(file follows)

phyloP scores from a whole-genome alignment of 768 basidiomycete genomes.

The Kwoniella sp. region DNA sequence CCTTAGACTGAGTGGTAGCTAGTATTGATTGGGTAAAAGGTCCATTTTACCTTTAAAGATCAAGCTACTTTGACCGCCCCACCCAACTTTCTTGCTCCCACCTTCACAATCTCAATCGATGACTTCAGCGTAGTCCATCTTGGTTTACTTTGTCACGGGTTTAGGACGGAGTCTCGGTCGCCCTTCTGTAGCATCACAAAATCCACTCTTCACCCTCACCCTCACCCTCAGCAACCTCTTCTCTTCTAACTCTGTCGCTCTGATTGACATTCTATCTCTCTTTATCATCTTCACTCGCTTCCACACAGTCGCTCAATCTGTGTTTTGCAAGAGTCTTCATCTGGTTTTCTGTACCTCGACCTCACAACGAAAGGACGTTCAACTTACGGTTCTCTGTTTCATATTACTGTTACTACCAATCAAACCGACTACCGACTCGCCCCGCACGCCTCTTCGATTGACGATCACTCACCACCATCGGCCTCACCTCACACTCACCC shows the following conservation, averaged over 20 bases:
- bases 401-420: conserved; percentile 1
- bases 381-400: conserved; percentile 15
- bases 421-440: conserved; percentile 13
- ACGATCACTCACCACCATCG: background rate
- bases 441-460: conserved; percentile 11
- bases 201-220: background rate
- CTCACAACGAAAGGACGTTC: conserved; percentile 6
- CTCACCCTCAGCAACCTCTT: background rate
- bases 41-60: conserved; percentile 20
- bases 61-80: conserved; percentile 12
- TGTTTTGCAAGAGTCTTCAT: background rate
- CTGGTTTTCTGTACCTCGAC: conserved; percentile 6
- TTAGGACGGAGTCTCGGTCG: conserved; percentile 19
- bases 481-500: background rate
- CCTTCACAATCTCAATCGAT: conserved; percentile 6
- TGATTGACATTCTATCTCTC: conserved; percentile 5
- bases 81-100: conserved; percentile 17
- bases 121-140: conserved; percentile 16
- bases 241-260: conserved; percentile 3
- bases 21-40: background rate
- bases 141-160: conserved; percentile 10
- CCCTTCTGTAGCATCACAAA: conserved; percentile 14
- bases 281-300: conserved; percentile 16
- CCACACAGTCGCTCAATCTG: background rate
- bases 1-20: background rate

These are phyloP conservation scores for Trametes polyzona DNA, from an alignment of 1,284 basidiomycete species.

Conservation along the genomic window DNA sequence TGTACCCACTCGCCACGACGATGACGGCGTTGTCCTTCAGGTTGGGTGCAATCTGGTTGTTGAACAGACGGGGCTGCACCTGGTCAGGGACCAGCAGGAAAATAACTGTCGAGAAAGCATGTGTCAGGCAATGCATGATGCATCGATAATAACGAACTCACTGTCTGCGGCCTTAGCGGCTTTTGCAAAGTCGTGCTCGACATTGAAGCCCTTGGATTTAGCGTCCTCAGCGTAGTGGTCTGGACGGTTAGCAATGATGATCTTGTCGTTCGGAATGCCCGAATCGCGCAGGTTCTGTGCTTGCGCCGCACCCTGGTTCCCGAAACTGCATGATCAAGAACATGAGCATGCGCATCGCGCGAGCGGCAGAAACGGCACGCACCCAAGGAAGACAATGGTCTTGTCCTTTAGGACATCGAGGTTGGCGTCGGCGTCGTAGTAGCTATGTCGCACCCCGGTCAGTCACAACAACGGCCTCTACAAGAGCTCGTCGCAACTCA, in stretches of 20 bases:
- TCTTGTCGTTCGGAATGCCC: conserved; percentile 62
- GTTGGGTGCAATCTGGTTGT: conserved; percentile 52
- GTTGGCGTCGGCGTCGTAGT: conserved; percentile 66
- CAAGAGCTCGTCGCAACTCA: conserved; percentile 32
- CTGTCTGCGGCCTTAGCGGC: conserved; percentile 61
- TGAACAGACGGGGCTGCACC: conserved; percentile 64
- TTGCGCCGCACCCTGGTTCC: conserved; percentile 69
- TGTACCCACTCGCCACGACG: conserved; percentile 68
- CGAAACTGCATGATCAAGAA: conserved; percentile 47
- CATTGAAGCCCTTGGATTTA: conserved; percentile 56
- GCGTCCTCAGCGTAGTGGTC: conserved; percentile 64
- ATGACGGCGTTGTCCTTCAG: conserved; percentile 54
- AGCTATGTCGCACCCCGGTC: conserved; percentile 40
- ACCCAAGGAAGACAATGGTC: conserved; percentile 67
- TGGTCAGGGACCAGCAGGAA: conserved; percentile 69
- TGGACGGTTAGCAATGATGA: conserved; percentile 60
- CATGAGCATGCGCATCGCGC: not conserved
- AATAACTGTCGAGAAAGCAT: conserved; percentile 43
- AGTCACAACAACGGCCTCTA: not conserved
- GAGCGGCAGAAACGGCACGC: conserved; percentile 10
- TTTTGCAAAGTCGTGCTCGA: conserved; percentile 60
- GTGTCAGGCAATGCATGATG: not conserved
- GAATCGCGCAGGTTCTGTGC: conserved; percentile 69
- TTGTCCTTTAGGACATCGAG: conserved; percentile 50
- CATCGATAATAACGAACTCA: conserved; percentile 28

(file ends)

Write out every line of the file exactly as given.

phyloP scores from a whole-genome alignment of 768 basidiomycete genomes.

The Kwoniella sp. region DNA sequence CCTTAGACTGAGTGGTAGCTAGTATTGATTGGGTAAAAGGTCCATTTTACCTTTAAAGATCAAGCTACTTTGACCGCCCCACCCAACTTTCTTGCTCCCACCTTCACAATCTCAATCGATGACTTCAGCGTAGTCCATCTTGGTTTACTTTGTCACGGGTTTAGGACGGAGTCTCGGTCGCCCTTCTGTAGCATCACAAAATCCACTCTTCACCCTCACCCTCACCCTCAGCAACCTCTTCTCTTCTAACTCTGTCGCTCTGATTGACATTCTATCTCTCTTTATCATCTTCACTCGCTTCCACACAGTCGCTCAATCTGTGTTTTGCAAGAGTCTTCATCTGGTTTTCTGTACCTCGACCTCACAACGAAAGGACGTTCAACTTACGGTTCTCTGTTTCATATTACTGTTACTACCAATCAAACCGACTACCGACTCGCCCCGCACGCCTCTTCGATTGACGATCACTCACCACCATCGGCCTCACCTCACACTCACCC shows the following conservation, averaged over 20 bases:
- bases 401-420: conserved; percentile 1
- bases 381-400: conserved; percentile 15
- bases 421-440: conserved; percentile 13
- ACGATCACTCACCACCATCG: background rate
- bases 441-460: conserved; percentile 11
- bases 201-220: background rate
- CTCACAACGAAAGGACGTTC: conserved; percentile 6
- CTCACCCTCAGCAACCTCTT: background rate
- bases 41-60: conserved; percentile 20
- bases 61-80: conserved; percentile 12
- TGTTTTGCAAGAGTCTTCAT: background rate
- CTGGTTTTCTGTACCTCGAC: conserved; percentile 6
- TTAGGACGGAGTCTCGGTCG: conserved; percentile 19
- bases 481-500: background rate
- CCTTCACAATCTCAATCGAT: conserved; percentile 6
- TGATTGACATTCTATCTCTC: conserved; percentile 5
- bases 81-100: conserved; percentile 17
- bases 121-140: conserved; percentile 16
- bases 241-260: conserved; percentile 3
- bases 21-40: background rate
- bases 141-160: conserved; percentile 10
- CCCTTCTGTAGCATCACAAA: conserved; percentile 14
- bases 281-300: conserved; percentile 16
- CCACACAGTCGCTCAATCTG: background rate
- bases 1-20: background rate

These are phyloP conservation scores for Trametes polyzona DNA, from an alignment of 1,284 basidiomycete species.

Conservation along the genomic window DNA sequence TGTACCCACTCGCCACGACGATGACGGCGTTGTCCTTCAGGTTGGGTGCAATCTGGTTGTTGAACAGACGGGGCTGCACCTGGTCAGGGACCAGCAGGAAAATAACTGTCGAGAAAGCATGTGTCAGGCAATGCATGATGCATCGATAATAACGAACTCACTGTCTGCGGCCTTAGCGGCTTTTGCAAAGTCGTGCTCGACATTGAAGCCCTTGGATTTAGCGTCCTCAGCGTAGTGGTCTGGACGGTTAGCAATGATGATCTTGTCGTTCGGAATGCCCGAATCGCGCAGGTTCTGTGCTTGCGCCGCACCCTGGTTCCCGAAACTGCATGATCAAGAACATGAGCATGCGCATCGCGCGAGCGGCAGAAACGGCACGCACCCAAGGAAGACAATGGTCTTGTCCTTTAGGACATCGAGGTTGGCGTCGGCGTCGTAGTAGCTATGTCGCACCCCGGTCAGTCACAACAACGGCCTCTACAAGAGCTCGTCGCAACTCA, in stretches of 20 bases:
- TCTTGTCGTTCGGAATGCCC: conserved; percentile 62
- GTTGGGTGCAATCTGGTTGT: conserved; percentile 52
- GTTGGCGTCGGCGTCGTAGT: conserved; percentile 66
- CAAGAGCTCGTCGCAACTCA: conserved; percentile 32
- CTGTCTGCGGCCTTAGCGGC: conserved; percentile 61
- TGAACAGACGGGGCTGCACC: conserved; percentile 64
- TTGCGCCGCACCCTGGTTCC: conserved; percentile 69
- TGTACCCACTCGCCACGACG: conserved; percentile 68
- CGAAACTGCATGATCAAGAA: conserved; percentile 47
- CATTGAAGCCCTTGGATTTA: conserved; percentile 56
- GCGTCCTCAGCGTAGTGGTC: conserved; percentile 64
- ATGACGGCGTTGTCCTTCAG: conserved; percentile 54
- AGCTATGTCGCACCCCGGTC: conserved; percentile 40
- ACCCAAGGAAGACAATGGTC: conserved; percentile 67
- TGGTCAGGGACCAGCAGGAA: conserved; percentile 69
- TGGACGGTTAGCAATGATGA: conserved; percentile 60
- CATGAGCATGCGCATCGCGC: not conserved
- AATAACTGTCGAGAAAGCAT: conserved; percentile 43
- AGTCACAACAACGGCCTCTA: not conserved
- GAGCGGCAGAAACGGCACGC: conserved; percentile 10
- TTTTGCAAAGTCGTGCTCGA: conserved; percentile 60
- GTGTCAGGCAATGCATGATG: not conserved
- GAATCGCGCAGGTTCTGTGC: conserved; percentile 69
- TTGTCCTTTAGGACATCGAG: conserved; percentile 50
- CATCGATAATAACGAACTCA: conserved; percentile 28